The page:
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he left a miserly tip
  of a person:  excessively disinclined to part with money

of an amount:  less than is appropriate
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miserly miserliness misericord
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  • he left a miserly tip
  • A misericord, a "mercy-killer," the kind of blade that was meant to pierce through the gaps in armor and deliver a killing stroke.
    Cassandra Clare  --  City of Heavenly Fire
  • But power corrupts, and soon I grew miserly and chose fewer and fewer words, trying to keep as many as possible for myself.
    Norton Juster  --  The Phantom Tollbooth
  • Nothing would grow beneath them; the lawn was mostly packed earth with a few hardy sprigs of crabgrass poking forth, and the only plants that bloomed along the north edge of the lot were the hostas, with their miserly buds and their giant, monstrous leaves.
    Anne Tayler  --  A Spool of Blue Thread

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  • Suppose I told you that somebody with a name like Landau couldn’t be anything but a fat, hook-nosed, miserly pawnbroker out to cheat trusting Gentiles.
    William Styron  --  Sophie’s Choice
  • The Smeaths in our rendition of them are charmless, miserly, heavy as dough, boring as white margarine, which we claim they eat for dessert.
    Margaret Atwood  --  Cat’s Eye
  • The trees they’d imagined to be swollen with fruit were frail and injured-looking, with only a small array of apples hanging miserly from each branch.
    Markus Zusak  --  The Book Thief
  • Thou art always prating to me, Starbuck, about those miserly owners, as if the owners were my conscience.
    Herman Melville  --  Moby Dick
  • Also, when we played at cards Miss Havisham would look on, with a miserly relish of Estella’s moods, whatever they were.
    Charles Dickens  --  Great Expectations
  • So many opportunities in this country are apportioned in this arbitrary and miserly way, distributed to those who already have the benefit of a privileged legacy.
    Wes Moore  --  The Other Wes Moore

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  • The others made fun of what they believed was his miserliness, but he could not eat it or throw it away, until finally, in the outhouse, he let it fall into the earth’s stinking hole.
    Toni Morrison  --  Song of Solomon
  • The worst inconvenience was that of limited rations; if they were to avoid starvation, food would have to be dispensed in miserly portions.
    Christopher Paolini  --  Eldest
  • There had been a little rain and a fuzz of miserly grass had started up.
    John Steinbeck  --  East of Eden
  • Tiny audits Lena’s accounts occasionally, and invests her money for her; and Lena, apparently, takes care that Tiny doesn’t grow too miserly.
    Willa Cather  --  My Antonia
  • Chapter 15 Mr. Collins was not a sensible man, and the deficiency of nature had been but little assisted by education or society; the greatest part of his life having been spent under the guidance of an illiterate and miserly father; and though he belonged to one of the universities, he had merely kept the necessary terms, without forming at it any useful acquaintance.
    Jane Austen  --  Pride and Prejudice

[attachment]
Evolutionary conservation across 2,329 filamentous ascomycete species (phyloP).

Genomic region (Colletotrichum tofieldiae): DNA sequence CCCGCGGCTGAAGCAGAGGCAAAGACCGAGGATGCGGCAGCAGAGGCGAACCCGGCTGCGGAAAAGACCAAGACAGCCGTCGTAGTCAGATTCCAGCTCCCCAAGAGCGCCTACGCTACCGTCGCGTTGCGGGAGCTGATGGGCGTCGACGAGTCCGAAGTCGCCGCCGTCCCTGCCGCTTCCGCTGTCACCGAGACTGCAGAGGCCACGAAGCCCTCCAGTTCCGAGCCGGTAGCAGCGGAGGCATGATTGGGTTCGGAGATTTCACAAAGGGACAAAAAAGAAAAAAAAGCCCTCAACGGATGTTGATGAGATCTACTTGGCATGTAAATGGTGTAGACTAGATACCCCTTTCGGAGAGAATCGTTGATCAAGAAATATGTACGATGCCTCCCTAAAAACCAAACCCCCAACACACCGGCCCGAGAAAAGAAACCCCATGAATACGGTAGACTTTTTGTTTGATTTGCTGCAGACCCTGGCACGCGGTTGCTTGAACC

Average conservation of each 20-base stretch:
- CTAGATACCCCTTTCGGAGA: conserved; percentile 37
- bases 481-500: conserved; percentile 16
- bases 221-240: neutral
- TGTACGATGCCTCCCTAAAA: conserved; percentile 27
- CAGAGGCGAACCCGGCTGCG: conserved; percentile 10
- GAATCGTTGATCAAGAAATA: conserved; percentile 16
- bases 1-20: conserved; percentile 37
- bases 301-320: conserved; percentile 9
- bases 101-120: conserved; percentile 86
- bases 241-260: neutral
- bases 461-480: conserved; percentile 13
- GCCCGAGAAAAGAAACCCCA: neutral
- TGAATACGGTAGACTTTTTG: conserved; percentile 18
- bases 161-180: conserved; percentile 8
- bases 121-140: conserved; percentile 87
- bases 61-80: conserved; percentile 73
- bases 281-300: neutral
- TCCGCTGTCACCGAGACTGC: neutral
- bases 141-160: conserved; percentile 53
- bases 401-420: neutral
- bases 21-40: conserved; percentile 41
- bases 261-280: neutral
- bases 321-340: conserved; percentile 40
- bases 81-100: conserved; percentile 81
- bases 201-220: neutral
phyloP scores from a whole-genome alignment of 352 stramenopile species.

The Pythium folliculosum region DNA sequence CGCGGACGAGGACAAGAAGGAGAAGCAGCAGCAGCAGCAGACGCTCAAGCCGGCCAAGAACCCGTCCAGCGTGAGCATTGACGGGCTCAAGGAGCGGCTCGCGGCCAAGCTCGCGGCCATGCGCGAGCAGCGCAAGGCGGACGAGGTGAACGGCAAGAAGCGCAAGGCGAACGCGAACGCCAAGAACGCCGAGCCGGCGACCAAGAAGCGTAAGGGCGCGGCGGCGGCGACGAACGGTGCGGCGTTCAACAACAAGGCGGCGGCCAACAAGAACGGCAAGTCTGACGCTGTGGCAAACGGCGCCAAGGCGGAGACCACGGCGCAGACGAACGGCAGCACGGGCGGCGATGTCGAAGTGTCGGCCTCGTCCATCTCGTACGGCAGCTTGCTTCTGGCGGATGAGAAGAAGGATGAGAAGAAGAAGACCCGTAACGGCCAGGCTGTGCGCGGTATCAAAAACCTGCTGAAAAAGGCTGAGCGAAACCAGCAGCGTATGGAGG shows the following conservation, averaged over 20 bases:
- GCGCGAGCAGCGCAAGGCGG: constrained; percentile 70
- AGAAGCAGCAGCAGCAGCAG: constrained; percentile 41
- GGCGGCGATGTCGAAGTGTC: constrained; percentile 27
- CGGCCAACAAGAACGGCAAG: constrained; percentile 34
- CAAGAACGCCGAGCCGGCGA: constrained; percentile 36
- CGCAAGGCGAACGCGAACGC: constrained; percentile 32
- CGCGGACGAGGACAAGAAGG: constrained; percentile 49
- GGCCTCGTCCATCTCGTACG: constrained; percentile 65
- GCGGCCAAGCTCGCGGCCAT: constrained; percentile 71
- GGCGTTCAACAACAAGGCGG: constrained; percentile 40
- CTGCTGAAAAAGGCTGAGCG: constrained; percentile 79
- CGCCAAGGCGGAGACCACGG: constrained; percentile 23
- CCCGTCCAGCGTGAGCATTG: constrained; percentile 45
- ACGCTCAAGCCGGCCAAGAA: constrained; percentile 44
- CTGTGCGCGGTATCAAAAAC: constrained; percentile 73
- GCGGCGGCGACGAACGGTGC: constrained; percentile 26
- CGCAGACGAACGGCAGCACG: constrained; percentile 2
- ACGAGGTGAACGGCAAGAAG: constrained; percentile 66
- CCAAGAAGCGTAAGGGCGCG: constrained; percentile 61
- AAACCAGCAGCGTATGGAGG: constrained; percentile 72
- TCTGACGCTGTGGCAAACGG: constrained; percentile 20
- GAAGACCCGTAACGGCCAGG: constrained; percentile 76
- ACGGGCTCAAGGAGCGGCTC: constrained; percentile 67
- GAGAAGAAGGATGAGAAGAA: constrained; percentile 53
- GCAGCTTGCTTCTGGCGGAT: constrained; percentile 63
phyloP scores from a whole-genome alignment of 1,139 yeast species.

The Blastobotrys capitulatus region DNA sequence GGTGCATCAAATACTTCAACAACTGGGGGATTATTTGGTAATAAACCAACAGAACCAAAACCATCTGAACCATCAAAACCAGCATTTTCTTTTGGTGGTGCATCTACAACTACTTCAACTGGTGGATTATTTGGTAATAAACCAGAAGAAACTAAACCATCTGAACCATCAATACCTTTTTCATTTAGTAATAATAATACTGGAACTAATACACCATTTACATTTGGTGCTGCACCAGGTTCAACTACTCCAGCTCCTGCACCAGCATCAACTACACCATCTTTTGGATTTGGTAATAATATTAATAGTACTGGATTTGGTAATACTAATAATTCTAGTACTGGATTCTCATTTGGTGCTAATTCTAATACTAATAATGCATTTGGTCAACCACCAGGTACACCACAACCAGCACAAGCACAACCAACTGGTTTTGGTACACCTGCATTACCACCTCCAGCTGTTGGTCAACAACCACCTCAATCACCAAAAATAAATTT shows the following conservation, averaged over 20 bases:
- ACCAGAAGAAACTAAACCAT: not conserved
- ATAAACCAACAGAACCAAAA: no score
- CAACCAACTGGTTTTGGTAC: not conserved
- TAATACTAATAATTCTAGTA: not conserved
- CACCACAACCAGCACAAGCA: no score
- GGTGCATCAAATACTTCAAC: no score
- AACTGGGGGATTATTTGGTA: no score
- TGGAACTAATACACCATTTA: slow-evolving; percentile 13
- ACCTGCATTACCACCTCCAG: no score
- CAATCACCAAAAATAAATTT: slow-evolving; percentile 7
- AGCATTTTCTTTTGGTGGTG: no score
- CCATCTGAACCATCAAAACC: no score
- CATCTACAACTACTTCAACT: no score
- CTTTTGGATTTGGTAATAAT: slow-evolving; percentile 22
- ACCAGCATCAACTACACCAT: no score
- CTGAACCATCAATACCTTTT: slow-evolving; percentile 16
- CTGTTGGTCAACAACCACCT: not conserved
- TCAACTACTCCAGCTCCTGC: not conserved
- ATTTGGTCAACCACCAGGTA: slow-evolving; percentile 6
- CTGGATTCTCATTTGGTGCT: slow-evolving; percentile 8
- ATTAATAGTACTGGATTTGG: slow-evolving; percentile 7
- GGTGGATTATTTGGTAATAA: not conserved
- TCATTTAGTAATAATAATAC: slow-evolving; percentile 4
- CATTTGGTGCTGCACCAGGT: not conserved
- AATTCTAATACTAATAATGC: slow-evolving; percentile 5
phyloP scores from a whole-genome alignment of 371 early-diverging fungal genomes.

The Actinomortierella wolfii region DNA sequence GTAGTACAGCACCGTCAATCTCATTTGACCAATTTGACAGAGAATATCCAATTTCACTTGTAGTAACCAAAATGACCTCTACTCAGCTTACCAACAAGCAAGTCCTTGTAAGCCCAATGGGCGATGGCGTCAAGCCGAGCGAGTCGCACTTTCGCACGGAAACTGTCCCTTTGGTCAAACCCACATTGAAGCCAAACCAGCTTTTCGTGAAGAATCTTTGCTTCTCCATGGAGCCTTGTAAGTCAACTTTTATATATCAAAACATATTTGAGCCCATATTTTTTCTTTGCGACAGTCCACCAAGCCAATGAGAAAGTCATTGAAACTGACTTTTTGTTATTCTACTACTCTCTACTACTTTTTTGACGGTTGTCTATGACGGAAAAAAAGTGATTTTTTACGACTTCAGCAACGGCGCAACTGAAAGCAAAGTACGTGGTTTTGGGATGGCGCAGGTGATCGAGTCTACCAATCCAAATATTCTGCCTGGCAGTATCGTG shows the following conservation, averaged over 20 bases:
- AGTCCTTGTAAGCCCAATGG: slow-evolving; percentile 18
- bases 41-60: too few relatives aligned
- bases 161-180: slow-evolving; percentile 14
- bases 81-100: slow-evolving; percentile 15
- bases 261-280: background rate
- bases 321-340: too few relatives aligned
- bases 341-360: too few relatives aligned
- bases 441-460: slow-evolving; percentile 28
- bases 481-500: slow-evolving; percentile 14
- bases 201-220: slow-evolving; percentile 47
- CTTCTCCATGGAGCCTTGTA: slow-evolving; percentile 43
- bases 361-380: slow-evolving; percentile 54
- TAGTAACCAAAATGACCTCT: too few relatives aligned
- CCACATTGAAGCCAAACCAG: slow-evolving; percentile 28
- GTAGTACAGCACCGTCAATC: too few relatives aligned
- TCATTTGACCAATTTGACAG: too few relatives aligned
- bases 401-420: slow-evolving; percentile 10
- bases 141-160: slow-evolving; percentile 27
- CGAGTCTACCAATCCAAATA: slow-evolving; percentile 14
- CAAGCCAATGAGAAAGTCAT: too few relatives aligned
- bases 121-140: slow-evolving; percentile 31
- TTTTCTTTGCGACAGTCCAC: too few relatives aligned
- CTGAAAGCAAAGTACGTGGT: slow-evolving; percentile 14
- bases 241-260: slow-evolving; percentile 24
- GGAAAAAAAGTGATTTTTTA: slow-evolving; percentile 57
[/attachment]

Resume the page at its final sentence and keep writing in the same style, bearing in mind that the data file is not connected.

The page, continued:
• The peasants asked him for some meadowland, I think it was, at a cheaper rate, and he refused, and I accused him of being miserly.
    Leo Tolstoy  --  Anna Karenina
  • —Swilling, I warrant me, at the ale, or playing their juggling tricks at the bedside of some miserly churl.
    Sir Walter Scott  --  Ivanhoe
  • How was it that he, Dunstan Cass, who had often heard talk of Marner’s miserliness, had never thought of suggesting to Godfrey that he should frighten or persuade the old fellow into lending the money on the excellent security of the young Squire’s prospects?
    George Eliot  --  Silas Marner
  • She had a modem spirit that wounded the antiquated sobriety and poorly disguised miserly heart of Fernanda, and that, on the other hand, Aureliano Segundo took pleasure in developing.
    Gabriel Garcia Marquez  --  One Hundred Years of Solitude
  • I have said virtue, wealth, and generosity, because a great man who is vicious will be a great example of vice, and a rich man who is not generous will be merely a miserly beggar; for the possessor of wealth is not made happy by possessing it, but by spending it, and not by spending as he pleases, but by knowing how to spend it well.
    Miguel de Cervantes  --  Don Quixote
  • Now, my uncle seemed so miserly that I was struck dumb by this sudden generosity, and could find no words in which to thank him.
    Robert Louis Stevenson  --  Kidnapped
  • The old man, now long since dead, had had a large business in his day and was also a noteworthy character, miserly and hard as flint.
    Fyodor Dostoyevsky  --  The Brothers Karamazov
  • We must be neither cowardly nor rash, but courageous (too little courage is cowardice, too much is rashness), neither miserly nor extravagant but liberal (not liberal enough is miserly, too liberal is extravagant).
    Jostein Gaarder  --  Sophie’s World
  • As they say, a miserly woman always nurses revenge.
    Lisa See  --  Snow Flower and the Secret Fan
  • Thorpe then said something in the loud, incoherent way to which he had often recourse, about its being a d—thing to be miserly; and that if people who rolled in money could not afford things, he did not know who could, which Catherine did not even endeavour to understand.
    Jane Austen  --  Northanger Abbey
  • He had a wife as miserly as himself; they were so miserly that they even conspired to cheat each other.